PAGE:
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Fly fishers gold mine
Ambush at the Perkins Store
. . . . . . On the twenty-second day of September in 1887, Sheriff William Mulvenon of Yavapai County Arizona, along with a posse sprinkled with Tewksbury sympathizers, set about the destruction of the remaining Grahams and Blevins. As John Graham and Charlie Blevins approached the unfinished Perkins store, Mulvenon stepped out to demand their surrender. In Pleasant Valley at that time, he was lucky they didn't shoot him on sight. Instead, they turned their horses to get out of range of the perceived threat. Within seconds a hail of bullets sent their way by the posse, hidden behind half-built walls, ended both their lives. John's brother, Tom Graham, escaped to Phoenix only to lose his life half a decade later at the hands of Ed Tewksbury.
. . . . . . This is only a small part of the amazing saga of the Pleasant Valley War. In all, fifteen cattlemen and at least three sheep men were slain over the five years the battles ensued.
There is much history of this area as there is with most of the Mogollon Rim country. In recent years, the Rodeo-Chediski fire may have been the topic of discussion in these parts, and the devastation is seen almost immediately from the trailhead. It is, however, a worthy sight to gain perspective and respect for our fragile environment.
This hike starts from the East end of a campground at 6545 feet. It winds its way along a normally dry runoff about 1/4 mile to the creek/canyon bottom. The "canyon" is very shallow and bordered by rolling hills with a typical Rim country riparian environ. (If you come here to fish, you have many sections of the creek at this point that will offer bait-friendly waters, otherwise around the 1-mile mark and just past the OW bridge, you can only catch and release with artificial lures). Heading downstream from the canyon bottom, you will head south-east for 1/4 mile to a barbed fence, continue along a fisherman's trail that skirts a large meadow on the right. It doesn't stay in the shade after noon but beats bushwacking the creek. Since the going was pretty slow near the water, I found that I could both see more from the meadow's ledge and make better time to my destination, the hike's end at the Fort Apache Reservation. Just past the OW bridge, a dirt road is an easy way to get deeper into the canyon. I took it. There are many open grass-filled meadows along this 5-mile hike that tempt one to kick off the boots, hide under a hat, and catch some zzz's. At first sight, you start to see the evidence of the fire that ravaged the canyon in 2001. Because of the fires, erosion allowed scouring floods to impact the creek. A year later-for instance, what was once a living riparian habitat now has less canopy of trees providing less shade and allowing the water temps to climb higher than the once-thriving Brown Trout population can handle. It is said by the US Forest Service and AZ Game and Fish that the brown trout numbers are down TEN-fold compared to 1999. Hopefully, with the efforts of AZGF, the creek can be restored to a Blue Ribbon destination. At any rate, there are rainbow trout in the stream, and boy are they plentiful! Upstream at the hatchery, which produces some 300,000 catchable fish a year, several of these 5-6 inch trout escape and make their way downstream.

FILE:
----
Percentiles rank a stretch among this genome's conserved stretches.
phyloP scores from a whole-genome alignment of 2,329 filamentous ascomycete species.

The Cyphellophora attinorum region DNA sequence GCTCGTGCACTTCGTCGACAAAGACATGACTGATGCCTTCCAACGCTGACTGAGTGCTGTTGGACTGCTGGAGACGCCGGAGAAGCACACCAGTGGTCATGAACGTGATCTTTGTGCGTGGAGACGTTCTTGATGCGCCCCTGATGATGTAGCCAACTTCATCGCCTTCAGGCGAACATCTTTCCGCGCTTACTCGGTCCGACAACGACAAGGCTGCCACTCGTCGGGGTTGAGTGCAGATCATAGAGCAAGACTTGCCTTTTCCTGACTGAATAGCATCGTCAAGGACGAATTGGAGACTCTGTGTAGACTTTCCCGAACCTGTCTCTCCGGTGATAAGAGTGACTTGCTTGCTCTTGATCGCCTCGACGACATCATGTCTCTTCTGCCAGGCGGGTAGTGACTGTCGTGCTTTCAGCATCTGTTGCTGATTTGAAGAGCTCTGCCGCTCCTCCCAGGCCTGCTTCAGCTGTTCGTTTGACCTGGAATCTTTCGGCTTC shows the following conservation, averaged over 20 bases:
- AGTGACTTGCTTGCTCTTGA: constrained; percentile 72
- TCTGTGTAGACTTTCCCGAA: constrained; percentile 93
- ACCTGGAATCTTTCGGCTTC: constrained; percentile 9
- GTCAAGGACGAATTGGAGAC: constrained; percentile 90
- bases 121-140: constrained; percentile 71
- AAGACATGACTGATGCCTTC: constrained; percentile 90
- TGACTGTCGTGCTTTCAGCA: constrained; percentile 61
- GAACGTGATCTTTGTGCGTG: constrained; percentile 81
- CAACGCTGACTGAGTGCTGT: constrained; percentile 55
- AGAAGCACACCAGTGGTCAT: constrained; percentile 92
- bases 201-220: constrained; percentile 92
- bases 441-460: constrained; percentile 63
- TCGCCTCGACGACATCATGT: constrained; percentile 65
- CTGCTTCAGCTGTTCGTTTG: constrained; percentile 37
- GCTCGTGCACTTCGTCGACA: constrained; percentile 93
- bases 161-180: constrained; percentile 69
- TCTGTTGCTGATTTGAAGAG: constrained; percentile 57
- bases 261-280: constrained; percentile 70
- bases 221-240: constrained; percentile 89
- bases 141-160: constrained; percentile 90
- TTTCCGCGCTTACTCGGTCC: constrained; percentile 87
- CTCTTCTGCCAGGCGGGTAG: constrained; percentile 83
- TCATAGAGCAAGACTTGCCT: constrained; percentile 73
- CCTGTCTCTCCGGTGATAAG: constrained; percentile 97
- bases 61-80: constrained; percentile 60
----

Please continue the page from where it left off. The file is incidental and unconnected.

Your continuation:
I noted that at mile 2.5, the road from OW bridge starts climbing upwards, so that is when I left for the stream bed once again and finished the next 2 miles crossing the creek, taking pictures and scouting campsites. This hike generally follows a very easy to negotiate creekbed and meadow. At mile 3.75, it finally changes personality by entering into a basalt cliff canyon that zigzags its way for the next 1.25 miles. This is where the fun starts, so plan on getting your feet wet! I hopped and jumped over a slippery creekbed for over an hour when my GPS stated I'd gone 5 miles. Well, I did not see any evidence of an Indian Reservation boundary, no fence or signs. I decided not to risk going further, so I turned around and headed back a mile and a half until I exited the deep slabbed red rock canyon to a proper campsite on creek left. What a night... cool breeze, clear sky, total relaxation.
In late October, you can expect freezing temps; my water bottle had a crust of ice in it. My 32* down bag was barely enough... Take caution also to falling tree snags, loose footing in the creek, and hang your food bag.
Check out the Official Route and Triplogs.
This hike is listed as One-Way.
When hiking several trails on a single "hike", log it with a generic name that describes the hike. Then link the trails traveled, check out the example.